Trump Mortgage…in 2 minutes
Trump Mortgage…in 2 minutes
In 2006, there were already warning signs that the housing market was in trouble.
But that didn’t deter Donald Trump from getting into the mortgage business.
Trump Mortgage, LLC launched in spring 2006.
But the company didn’t last long.
Now, Trump, who frequently touts his business acumen on the campaign trail, is catching some flak for the failed venture.
Here’s what you need to know:
1. The timing was poor.
Though the bursting of the housing bubble wasn’t completely apparent yet, home prices were starting to fall in early 2006.
In 2007, the bottom fell out when home owners started defaulting on shoddy loans and real estate prices came crashing down. Foreclosures spiked, mortgage lenders and banks crumbled and lending dried up. Not an easy environment for a new mortgage business to break into.
The company described itself as the “strongest and safest residential and commercial mortgage company in the industry,” on an archived version of its website.
2. Trump wasn’t too concerned.
Despite the warning signs, Trump was still upbeat about the real estate market.
During an April 2006 interview on CNBC, Trump said he thought it was “a great time to start a mortgage company,” according to a transcript of the interview.
“I’ve been hearing about this bubble for so many years from you and everybody else in your world, but I haven’t seen it. I will let you know when I see it.”
He also said during the interview that the company was “swamped” with customers seeking out financing and that “the real estate market is going to be very strong for a long time to come.”
Sadly, it wasn’t.
3. It wasn’t actually lending money.
Trump Mortgage launched as a mortgage broker, which means it helped facilitate loans between borrowers and lenders, but didn’t actually lend any money to homebuyers.
But that could’ve been the next step. The Wall Street Journal reported that Trump was considering starting a mortgage bank.
Job postings on an archived TrumpMortgage.com page showed the company was looking to hire a mortgage originator and a loan processor. Both positions required knowledge of different loan types, including subprime and government-backed loans.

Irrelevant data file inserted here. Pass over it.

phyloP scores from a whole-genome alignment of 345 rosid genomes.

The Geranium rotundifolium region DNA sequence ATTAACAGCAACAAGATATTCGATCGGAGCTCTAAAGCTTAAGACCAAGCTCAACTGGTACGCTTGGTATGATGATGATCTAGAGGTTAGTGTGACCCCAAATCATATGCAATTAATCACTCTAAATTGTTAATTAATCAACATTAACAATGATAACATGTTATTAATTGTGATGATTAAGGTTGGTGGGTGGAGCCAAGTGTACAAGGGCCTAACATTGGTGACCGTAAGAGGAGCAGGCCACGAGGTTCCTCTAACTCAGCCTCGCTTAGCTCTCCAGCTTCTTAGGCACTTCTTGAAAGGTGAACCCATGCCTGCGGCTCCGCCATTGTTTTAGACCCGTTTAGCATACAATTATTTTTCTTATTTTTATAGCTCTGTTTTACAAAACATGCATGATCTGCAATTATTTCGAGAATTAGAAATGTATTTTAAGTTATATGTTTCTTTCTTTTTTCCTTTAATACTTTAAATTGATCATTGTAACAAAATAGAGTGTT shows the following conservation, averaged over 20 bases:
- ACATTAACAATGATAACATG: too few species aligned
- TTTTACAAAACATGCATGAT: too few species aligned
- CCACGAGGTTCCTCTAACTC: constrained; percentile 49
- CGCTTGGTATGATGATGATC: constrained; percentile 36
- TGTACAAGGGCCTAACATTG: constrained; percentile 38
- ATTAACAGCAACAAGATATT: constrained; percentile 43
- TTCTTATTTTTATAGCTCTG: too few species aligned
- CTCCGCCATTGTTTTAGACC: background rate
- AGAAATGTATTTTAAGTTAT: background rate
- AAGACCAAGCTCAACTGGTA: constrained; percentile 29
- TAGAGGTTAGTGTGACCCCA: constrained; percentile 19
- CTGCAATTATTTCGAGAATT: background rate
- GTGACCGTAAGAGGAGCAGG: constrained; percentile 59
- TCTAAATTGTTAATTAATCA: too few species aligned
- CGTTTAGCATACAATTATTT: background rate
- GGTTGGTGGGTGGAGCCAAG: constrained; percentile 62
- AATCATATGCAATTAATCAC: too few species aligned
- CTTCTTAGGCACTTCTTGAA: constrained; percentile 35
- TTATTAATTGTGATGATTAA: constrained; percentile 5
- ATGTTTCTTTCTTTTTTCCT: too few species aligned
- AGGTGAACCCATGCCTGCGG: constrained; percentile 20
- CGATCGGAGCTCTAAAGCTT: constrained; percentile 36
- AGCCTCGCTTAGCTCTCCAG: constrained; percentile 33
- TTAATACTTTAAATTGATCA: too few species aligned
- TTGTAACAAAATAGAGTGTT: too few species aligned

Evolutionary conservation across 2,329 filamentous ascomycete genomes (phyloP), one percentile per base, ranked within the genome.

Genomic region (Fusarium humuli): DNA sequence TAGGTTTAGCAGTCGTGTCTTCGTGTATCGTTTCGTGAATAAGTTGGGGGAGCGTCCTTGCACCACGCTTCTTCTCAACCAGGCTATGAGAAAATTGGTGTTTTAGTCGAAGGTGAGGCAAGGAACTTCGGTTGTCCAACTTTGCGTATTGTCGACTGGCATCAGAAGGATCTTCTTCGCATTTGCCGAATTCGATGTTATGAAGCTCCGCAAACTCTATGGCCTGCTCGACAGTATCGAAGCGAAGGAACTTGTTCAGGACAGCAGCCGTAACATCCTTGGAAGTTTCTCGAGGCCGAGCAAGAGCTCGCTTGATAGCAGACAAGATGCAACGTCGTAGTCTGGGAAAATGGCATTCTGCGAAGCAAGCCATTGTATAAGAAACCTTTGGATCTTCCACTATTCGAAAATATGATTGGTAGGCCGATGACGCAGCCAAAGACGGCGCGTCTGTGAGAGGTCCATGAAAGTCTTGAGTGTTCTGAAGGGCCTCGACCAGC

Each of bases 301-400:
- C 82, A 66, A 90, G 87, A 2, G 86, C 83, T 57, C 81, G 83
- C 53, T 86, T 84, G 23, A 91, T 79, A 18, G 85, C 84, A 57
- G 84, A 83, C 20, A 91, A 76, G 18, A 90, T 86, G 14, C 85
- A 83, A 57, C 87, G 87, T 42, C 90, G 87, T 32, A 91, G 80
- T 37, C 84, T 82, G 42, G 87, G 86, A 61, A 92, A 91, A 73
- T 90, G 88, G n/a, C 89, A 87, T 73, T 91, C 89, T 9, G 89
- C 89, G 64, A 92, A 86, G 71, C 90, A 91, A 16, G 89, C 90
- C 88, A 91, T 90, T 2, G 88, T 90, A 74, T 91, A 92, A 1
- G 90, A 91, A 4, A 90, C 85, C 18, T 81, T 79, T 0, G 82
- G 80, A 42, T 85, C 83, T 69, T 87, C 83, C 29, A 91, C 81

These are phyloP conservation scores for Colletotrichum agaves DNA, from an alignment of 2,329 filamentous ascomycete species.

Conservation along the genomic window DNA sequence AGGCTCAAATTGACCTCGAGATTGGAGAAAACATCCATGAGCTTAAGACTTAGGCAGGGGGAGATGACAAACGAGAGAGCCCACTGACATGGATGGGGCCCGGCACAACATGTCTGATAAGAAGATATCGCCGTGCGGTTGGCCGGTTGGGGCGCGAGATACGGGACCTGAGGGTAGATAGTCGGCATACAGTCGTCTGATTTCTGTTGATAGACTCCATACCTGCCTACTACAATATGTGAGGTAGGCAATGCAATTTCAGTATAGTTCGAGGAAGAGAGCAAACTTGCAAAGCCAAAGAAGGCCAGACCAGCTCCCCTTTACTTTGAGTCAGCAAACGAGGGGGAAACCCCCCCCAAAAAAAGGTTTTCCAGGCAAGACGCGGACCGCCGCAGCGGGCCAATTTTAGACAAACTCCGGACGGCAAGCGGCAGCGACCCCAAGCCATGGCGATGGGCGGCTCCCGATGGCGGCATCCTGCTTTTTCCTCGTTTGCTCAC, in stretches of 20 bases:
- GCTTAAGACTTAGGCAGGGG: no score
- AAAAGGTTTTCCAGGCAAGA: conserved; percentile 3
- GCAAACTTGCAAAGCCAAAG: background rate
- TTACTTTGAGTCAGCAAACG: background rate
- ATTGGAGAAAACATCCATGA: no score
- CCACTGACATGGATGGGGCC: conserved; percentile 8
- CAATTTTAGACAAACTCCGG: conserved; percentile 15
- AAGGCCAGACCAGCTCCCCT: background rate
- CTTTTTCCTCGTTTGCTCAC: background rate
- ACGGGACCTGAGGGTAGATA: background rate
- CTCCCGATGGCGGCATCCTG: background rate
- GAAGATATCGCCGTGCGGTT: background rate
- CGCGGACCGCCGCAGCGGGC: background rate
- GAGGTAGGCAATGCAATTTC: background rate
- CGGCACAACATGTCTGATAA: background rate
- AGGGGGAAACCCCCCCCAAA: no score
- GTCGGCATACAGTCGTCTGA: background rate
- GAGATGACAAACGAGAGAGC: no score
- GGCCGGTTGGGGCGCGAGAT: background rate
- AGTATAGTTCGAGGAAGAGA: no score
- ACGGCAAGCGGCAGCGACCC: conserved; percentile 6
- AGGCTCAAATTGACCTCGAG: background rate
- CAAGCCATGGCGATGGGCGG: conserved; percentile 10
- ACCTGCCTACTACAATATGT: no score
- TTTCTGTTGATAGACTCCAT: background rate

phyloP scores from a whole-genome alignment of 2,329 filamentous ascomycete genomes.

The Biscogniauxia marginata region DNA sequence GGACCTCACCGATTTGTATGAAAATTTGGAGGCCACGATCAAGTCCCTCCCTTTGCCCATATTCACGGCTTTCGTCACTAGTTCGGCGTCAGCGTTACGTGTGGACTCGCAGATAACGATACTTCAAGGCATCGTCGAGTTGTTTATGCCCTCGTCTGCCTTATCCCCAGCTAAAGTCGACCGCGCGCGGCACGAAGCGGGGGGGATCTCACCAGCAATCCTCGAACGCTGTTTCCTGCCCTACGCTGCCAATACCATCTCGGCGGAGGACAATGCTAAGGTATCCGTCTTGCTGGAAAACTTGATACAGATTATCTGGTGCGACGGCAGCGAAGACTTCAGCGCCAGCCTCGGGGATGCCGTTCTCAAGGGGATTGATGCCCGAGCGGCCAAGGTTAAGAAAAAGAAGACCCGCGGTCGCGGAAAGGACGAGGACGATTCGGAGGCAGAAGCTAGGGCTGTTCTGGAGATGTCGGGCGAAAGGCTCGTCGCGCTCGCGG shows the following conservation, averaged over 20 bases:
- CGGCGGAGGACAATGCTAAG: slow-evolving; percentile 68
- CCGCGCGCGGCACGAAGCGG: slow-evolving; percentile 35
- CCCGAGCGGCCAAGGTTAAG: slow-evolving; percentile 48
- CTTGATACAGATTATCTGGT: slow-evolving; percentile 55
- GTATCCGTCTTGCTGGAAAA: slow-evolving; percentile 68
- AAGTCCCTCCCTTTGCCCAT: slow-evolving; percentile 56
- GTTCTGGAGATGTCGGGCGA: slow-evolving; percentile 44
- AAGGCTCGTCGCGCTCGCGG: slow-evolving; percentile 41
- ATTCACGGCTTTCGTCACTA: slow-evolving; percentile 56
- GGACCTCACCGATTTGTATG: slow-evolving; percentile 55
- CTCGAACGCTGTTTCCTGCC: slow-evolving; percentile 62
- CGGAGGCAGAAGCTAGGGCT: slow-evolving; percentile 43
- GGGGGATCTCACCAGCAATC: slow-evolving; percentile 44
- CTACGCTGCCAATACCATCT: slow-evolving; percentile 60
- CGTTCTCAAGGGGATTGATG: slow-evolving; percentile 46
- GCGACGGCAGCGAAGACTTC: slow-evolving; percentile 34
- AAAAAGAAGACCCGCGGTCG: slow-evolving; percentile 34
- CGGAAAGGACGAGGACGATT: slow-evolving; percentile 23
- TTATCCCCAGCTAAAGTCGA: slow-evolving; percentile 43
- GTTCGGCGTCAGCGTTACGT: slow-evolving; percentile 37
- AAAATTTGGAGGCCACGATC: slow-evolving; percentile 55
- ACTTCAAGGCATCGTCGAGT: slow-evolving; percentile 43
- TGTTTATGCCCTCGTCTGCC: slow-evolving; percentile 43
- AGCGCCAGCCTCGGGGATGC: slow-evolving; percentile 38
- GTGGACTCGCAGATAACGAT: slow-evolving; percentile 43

4. The CEO’s qualifications raised some eyebrows
E.J. Ridings was tapped to run Trump Mortgage, but his business credentials raised some red flags.
A 2006 report by Money Magazine claimed Ridings made “false or misleading claims” about his professional background. The article called into question his claims of being a top Wall Street executive and his experience in the mortgage world.
5. The plan was to educate consumers
The company claimed to be all about transparency and aimed to educate borrowers to help them understand their loan options.
The company’s mission said that “trust” is an important part of the process.
“The Trump Mortgage Team is dedicated to making sure that every loan, every client, receives nothing less than the full Trump experience — integrity, honesty, safety, guidance and exceptional personal service,” the website read.
6. It didn’t last long
Trump Mortgage closed in 2007, less than two years after it opened.
News reports cited that the company failed to hit financial targets, and Trump placed some of the blame on his executives.
Trump distanced himself from the company, reportedly saying he didn’t want to get overly involved in the mortgage business.
7. Trump’s campaign downplays his role
In April 2006, Trump took the stage at the company’s press launch at Trump Towers. He said the company was going to be very successful, according to the New York Times.
Today, Trump’s presidential campaign calls the failed business a “tiny deal.”
“[That] was a tiny deal that Mr. Trump looked at, but never ultimately moved forward with because Mr. Trump decided he didn’t want to be in this business foreseeing the market crash,” Trump campaign spokeswoman Hope Hicks told CNNMoney via email.
When asked for further clarification, Hicks repeated that the company was “just a look.”
“Mr. Trump has over 500 companies. This was just a look, but he decided he didn’t like the market.”